Frumkin, Aryeh Leib
Frumkin, Aryeh Leib
FRUMKIN, ARYEH LEIB
FRUMKIN, ARYEH LEIB (1845–1916), rabbinical scholar and writer; pioneer of Jewish settlement in Ereẓ Israel. Frumkin studied rabbinics in his native Kelme, Lithuania, and at the Slobodka Yeshivah. He visited Ereẓ Israel in 1867, and after two years in Odessa, returned to Jerusalem in 1871. There he began research for a history of the rabbis and scholars of Jerusalem, Toledot Ḥakhmei Yerushalayim (Vilna, 1874; ed. by E. Rivlin, Jerusalem, 1928–30, repr. 1969, with biography and index). Frumkin's account of his first visit to Jerusalem, Massa Even Shemu'el (1871), gives important source material on conditions in Ereẓ Israel at the time. Returning to Lithuania, Frumkin was ordained a rabbi and took a rabbinical post at Ilukste, Latvia. After the 1881 pogroms, Frumkin participated, representing Ḥovevei Zion, in the consultations held in Germany to consider the plight of Russian Jewry. There he advocated settlement in Ereẓ Israel as a solution, opposing emigration to the United States. With the financial support of Emil Lachman, a wealthy Berlin Jew, he bought land in *Petaḥ Tikvah, built the first house there, and began a heroic ten-year period as a farmer-scholar, braving malaria and other dangers, establishing a talmud torah and a small yeshivah, and persuading more settlers to move there from *Yehud. Lachman eventually refused to continue endowing the enterprise and Frumkin was compelled to leave the settlement. In 1894 he went to London and was active in Jewish life in the East End. He established a wine business, using the income to return to Ereẓ lsrael in 1911, where he lived first in Jerusalem and then returned to Petaḥ Tikvah.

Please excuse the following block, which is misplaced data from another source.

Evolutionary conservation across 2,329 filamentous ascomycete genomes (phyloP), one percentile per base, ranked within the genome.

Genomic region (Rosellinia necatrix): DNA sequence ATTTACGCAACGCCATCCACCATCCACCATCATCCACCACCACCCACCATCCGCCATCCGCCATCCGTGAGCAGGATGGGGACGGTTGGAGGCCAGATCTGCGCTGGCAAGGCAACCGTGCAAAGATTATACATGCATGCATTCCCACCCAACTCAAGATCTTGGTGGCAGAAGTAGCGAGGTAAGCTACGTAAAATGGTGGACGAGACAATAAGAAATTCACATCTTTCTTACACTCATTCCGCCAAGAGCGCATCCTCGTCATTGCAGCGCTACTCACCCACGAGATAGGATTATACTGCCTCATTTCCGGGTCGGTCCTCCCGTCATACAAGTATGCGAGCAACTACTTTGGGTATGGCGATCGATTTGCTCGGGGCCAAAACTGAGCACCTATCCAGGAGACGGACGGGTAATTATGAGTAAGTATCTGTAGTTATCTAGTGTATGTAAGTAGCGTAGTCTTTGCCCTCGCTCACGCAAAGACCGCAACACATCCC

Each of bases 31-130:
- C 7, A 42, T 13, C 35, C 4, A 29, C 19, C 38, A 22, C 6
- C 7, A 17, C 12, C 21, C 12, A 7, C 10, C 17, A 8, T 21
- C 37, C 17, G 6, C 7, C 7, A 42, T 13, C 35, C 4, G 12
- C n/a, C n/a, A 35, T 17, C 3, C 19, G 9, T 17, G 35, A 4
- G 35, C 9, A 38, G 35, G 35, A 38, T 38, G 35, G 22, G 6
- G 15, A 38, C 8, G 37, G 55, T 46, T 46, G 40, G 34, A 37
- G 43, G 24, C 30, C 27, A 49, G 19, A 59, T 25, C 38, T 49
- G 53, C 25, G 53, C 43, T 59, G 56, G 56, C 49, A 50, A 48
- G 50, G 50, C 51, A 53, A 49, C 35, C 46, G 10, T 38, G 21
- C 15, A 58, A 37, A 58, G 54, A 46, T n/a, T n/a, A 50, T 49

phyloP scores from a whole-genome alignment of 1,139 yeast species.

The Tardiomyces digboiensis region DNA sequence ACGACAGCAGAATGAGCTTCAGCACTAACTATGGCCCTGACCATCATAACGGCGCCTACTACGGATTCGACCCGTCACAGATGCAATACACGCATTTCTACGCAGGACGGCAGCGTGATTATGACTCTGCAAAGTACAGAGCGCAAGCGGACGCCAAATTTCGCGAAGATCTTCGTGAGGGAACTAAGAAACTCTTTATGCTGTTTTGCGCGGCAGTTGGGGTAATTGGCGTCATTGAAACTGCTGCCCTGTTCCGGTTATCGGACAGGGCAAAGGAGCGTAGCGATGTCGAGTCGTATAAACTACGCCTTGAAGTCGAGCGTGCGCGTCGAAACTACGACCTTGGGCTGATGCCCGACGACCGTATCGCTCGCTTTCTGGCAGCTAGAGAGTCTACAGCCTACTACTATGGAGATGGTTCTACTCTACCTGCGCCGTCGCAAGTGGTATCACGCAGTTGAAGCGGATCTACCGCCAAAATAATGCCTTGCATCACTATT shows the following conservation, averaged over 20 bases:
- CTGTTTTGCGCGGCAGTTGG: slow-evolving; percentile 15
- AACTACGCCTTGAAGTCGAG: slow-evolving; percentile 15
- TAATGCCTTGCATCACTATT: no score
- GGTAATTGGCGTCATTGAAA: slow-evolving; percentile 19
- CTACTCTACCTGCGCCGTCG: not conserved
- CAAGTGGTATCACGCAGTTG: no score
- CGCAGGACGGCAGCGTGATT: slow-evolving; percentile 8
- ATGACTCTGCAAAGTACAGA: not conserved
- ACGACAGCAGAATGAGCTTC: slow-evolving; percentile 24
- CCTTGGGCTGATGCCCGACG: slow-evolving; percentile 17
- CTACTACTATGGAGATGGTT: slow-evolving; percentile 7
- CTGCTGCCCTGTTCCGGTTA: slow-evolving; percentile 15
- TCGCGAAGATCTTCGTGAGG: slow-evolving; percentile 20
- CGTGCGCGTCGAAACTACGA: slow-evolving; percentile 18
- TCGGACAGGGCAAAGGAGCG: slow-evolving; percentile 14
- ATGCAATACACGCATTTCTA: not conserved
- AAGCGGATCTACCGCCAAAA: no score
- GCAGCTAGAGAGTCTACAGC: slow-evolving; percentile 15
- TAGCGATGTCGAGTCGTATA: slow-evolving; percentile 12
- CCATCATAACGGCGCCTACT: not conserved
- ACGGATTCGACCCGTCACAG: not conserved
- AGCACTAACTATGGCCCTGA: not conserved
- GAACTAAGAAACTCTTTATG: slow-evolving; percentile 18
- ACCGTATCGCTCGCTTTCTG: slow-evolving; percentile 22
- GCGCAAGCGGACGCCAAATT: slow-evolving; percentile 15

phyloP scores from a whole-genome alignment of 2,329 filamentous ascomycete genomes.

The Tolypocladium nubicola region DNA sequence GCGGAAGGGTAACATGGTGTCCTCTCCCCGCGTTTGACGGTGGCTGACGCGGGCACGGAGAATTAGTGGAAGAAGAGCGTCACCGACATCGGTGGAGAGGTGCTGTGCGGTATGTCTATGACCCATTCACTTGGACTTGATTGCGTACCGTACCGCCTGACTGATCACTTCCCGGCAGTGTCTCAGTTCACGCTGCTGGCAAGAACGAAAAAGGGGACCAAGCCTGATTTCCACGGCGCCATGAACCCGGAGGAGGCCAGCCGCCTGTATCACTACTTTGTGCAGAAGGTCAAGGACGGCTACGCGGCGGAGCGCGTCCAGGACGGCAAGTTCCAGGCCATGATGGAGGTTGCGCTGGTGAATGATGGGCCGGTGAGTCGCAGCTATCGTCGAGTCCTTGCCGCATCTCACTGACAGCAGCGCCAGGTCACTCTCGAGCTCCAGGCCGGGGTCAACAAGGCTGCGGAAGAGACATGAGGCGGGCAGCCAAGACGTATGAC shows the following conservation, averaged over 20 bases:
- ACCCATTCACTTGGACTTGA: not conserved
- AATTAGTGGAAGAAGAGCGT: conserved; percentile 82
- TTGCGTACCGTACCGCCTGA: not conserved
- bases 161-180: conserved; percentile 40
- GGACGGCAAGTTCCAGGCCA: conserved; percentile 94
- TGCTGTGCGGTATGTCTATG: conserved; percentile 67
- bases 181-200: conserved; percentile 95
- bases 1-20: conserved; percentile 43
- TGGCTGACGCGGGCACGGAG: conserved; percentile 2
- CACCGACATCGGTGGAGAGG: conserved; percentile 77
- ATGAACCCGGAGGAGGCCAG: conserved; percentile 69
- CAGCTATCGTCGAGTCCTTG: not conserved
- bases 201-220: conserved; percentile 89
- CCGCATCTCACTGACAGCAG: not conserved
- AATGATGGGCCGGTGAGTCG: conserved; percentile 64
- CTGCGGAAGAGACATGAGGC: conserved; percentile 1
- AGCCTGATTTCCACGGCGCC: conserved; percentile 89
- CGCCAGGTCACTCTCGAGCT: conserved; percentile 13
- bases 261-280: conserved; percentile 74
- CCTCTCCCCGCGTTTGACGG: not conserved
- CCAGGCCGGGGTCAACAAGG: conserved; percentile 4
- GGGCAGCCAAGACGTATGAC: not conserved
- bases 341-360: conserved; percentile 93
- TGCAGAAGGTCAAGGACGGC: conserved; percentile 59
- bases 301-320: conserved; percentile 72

Apart from Toledot Ḥakhmei Yerushalayim, Frumkin's main contribution to Jewish scholarship is his edition of Seder Rav Amram (of *Amram ben Sheshna) which he published as a large siddur (from an Oxford Ms.), with a commentary and notes (Jerusalem, 1910–12). He also published a biographical sketch of his uncle, Elias b. Jacob, called Toledot Eliyahu (1900), a Passover Haggadah (with Gei Ḥizzayon commentary, 1913), and an edition of the Book of Esther with two commentaries (1893).
M. Harizman and J. Poleskin, Sefer ha-Yovel le-Fetaḥ Tikvah (1929), 321–51; E. Rivlin, in: A.L. Frumkin, Toledot Ḥakhmei Yerushalayim, 1 (1928), 11–56, first pagin.; A.I. Trywaks and E. Steinman, Sefer Me'ah Shanah (1938), 399–410.